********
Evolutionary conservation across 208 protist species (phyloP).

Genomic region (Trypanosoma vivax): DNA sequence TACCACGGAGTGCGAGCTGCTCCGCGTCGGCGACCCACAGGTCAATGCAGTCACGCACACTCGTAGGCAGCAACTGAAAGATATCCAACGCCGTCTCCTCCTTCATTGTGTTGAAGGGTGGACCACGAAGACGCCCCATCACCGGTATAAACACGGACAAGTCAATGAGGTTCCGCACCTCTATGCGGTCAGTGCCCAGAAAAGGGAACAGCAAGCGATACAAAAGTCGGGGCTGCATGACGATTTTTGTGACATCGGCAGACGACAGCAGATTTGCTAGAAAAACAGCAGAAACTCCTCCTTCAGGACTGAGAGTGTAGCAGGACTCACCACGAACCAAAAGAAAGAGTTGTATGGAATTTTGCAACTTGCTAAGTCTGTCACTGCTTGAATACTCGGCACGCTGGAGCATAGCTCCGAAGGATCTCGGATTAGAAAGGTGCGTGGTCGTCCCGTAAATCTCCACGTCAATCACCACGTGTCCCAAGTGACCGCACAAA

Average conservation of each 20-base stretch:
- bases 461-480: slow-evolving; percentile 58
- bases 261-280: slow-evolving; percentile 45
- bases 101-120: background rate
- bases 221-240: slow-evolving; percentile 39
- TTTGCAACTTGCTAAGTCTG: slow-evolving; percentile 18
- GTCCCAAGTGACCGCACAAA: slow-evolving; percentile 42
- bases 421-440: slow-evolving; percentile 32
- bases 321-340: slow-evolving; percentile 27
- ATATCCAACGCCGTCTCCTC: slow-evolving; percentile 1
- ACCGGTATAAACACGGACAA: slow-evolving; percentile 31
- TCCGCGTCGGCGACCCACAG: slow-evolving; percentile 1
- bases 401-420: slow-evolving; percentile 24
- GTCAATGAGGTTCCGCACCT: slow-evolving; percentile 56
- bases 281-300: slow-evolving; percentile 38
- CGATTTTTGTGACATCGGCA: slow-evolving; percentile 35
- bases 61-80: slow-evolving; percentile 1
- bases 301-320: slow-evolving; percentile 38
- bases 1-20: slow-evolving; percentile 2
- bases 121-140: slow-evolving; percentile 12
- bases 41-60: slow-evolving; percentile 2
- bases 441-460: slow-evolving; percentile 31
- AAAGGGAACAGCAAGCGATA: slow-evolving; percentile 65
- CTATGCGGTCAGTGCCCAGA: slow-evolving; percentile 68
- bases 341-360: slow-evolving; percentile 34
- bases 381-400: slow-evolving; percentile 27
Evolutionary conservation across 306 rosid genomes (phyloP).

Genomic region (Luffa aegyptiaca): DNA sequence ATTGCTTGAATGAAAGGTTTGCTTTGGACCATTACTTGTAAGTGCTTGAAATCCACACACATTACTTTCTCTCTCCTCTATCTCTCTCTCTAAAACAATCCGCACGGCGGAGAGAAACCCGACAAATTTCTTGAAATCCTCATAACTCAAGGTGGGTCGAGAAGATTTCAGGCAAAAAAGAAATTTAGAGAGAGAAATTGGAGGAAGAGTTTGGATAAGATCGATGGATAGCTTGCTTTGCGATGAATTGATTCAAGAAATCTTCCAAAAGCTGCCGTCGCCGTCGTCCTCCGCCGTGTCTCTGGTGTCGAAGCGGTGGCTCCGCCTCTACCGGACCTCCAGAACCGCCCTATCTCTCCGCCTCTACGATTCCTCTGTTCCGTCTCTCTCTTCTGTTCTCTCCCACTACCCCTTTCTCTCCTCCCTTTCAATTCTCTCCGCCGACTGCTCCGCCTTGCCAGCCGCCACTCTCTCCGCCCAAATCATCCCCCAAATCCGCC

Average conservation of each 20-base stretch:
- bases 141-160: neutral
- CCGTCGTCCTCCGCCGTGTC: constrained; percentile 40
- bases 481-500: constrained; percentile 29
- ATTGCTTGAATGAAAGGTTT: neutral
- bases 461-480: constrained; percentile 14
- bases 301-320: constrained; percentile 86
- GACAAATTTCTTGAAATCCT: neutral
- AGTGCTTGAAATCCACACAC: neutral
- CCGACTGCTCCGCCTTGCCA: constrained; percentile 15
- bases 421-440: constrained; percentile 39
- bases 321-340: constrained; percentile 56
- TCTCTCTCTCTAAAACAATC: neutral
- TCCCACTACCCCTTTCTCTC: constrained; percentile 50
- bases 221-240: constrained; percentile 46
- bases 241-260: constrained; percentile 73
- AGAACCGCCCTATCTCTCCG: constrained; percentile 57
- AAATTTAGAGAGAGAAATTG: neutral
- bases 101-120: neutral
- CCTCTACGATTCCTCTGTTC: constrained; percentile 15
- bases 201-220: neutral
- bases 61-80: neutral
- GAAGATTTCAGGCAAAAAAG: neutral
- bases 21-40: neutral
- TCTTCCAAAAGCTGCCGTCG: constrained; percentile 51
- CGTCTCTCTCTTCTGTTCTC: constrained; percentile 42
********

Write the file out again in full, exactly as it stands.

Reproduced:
Evolutionary conservation across 208 protist species (phyloP).

Genomic region (Trypanosoma vivax): DNA sequence TACCACGGAGTGCGAGCTGCTCCGCGTCGGCGACCCACAGGTCAATGCAGTCACGCACACTCGTAGGCAGCAACTGAAAGATATCCAACGCCGTCTCCTCCTTCATTGTGTTGAAGGGTGGACCACGAAGACGCCCCATCACCGGTATAAACACGGACAAGTCAATGAGGTTCCGCACCTCTATGCGGTCAGTGCCCAGAAAAGGGAACAGCAAGCGATACAAAAGTCGGGGCTGCATGACGATTTTTGTGACATCGGCAGACGACAGCAGATTTGCTAGAAAAACAGCAGAAACTCCTCCTTCAGGACTGAGAGTGTAGCAGGACTCACCACGAACCAAAAGAAAGAGTTGTATGGAATTTTGCAACTTGCTAAGTCTGTCACTGCTTGAATACTCGGCACGCTGGAGCATAGCTCCGAAGGATCTCGGATTAGAAAGGTGCGTGGTCGTCCCGTAAATCTCCACGTCAATCACCACGTGTCCCAAGTGACCGCACAAA

Average conservation of each 20-base stretch:
- bases 461-480: slow-evolving; percentile 58
- bases 261-280: slow-evolving; percentile 45
- bases 101-120: background rate
- bases 221-240: slow-evolving; percentile 39
- TTTGCAACTTGCTAAGTCTG: slow-evolving; percentile 18
- GTCCCAAGTGACCGCACAAA: slow-evolving; percentile 42
- bases 421-440: slow-evolving; percentile 32
- bases 321-340: slow-evolving; percentile 27
- ATATCCAACGCCGTCTCCTC: slow-evolving; percentile 1
- ACCGGTATAAACACGGACAA: slow-evolving; percentile 31
- TCCGCGTCGGCGACCCACAG: slow-evolving; percentile 1
- bases 401-420: slow-evolving; percentile 24
- GTCAATGAGGTTCCGCACCT: slow-evolving; percentile 56
- bases 281-300: slow-evolving; percentile 38
- CGATTTTTGTGACATCGGCA: slow-evolving; percentile 35
- bases 61-80: slow-evolving; percentile 1
- bases 301-320: slow-evolving; percentile 38
- bases 1-20: slow-evolving; percentile 2
- bases 121-140: slow-evolving; percentile 12
- bases 41-60: slow-evolving; percentile 2
- bases 441-460: slow-evolving; percentile 31
- AAAGGGAACAGCAAGCGATA: slow-evolving; percentile 65
- CTATGCGGTCAGTGCCCAGA: slow-evolving; percentile 68
- bases 341-360: slow-evolving; percentile 34
- bases 381-400: slow-evolving; percentile 27
Evolutionary conservation across 306 rosid genomes (phyloP).

Genomic region (Luffa aegyptiaca): DNA sequence ATTGCTTGAATGAAAGGTTTGCTTTGGACCATTACTTGTAAGTGCTTGAAATCCACACACATTACTTTCTCTCTCCTCTATCTCTCTCTCTAAAACAATCCGCACGGCGGAGAGAAACCCGACAAATTTCTTGAAATCCTCATAACTCAAGGTGGGTCGAGAAGATTTCAGGCAAAAAAGAAATTTAGAGAGAGAAATTGGAGGAAGAGTTTGGATAAGATCGATGGATAGCTTGCTTTGCGATGAATTGATTCAAGAAATCTTCCAAAAGCTGCCGTCGCCGTCGTCCTCCGCCGTGTCTCTGGTGTCGAAGCGGTGGCTCCGCCTCTACCGGACCTCCAGAACCGCCCTATCTCTCCGCCTCTACGATTCCTCTGTTCCGTCTCTCTCTTCTGTTCTCTCCCACTACCCCTTTCTCTCCTCCCTTTCAATTCTCTCCGCCGACTGCTCCGCCTTGCCAGCCGCCACTCTCTCCGCCCAAATCATCCCCCAAATCCGCC

Average conservation of each 20-base stretch:
- bases 141-160: neutral
- CCGTCGTCCTCCGCCGTGTC: constrained; percentile 40
- bases 481-500: constrained; percentile 29
- ATTGCTTGAATGAAAGGTTT: neutral
- bases 461-480: constrained; percentile 14
- bases 301-320: constrained; percentile 86
- GACAAATTTCTTGAAATCCT: neutral
- AGTGCTTGAAATCCACACAC: neutral
- CCGACTGCTCCGCCTTGCCA: constrained; percentile 15
- bases 421-440: constrained; percentile 39
- bases 321-340: constrained; percentile 56
- TCTCTCTCTCTAAAACAATC: neutral
- TCCCACTACCCCTTTCTCTC: constrained; percentile 50
- bases 221-240: constrained; percentile 46
- bases 241-260: constrained; percentile 73
- AGAACCGCCCTATCTCTCCG: constrained; percentile 57
- AAATTTAGAGAGAGAAATTG: neutral
- bases 101-120: neutral
- CCTCTACGATTCCTCTGTTC: constrained; percentile 15
- bases 201-220: neutral
- bases 61-80: neutral
- GAAGATTTCAGGCAAAAAAG: neutral
- bases 21-40: neutral
- TCTTCCAAAAGCTGCCGTCG: constrained; percentile 51
- CGTCTCTCTCTTCTGTTCTC: constrained; percentile 42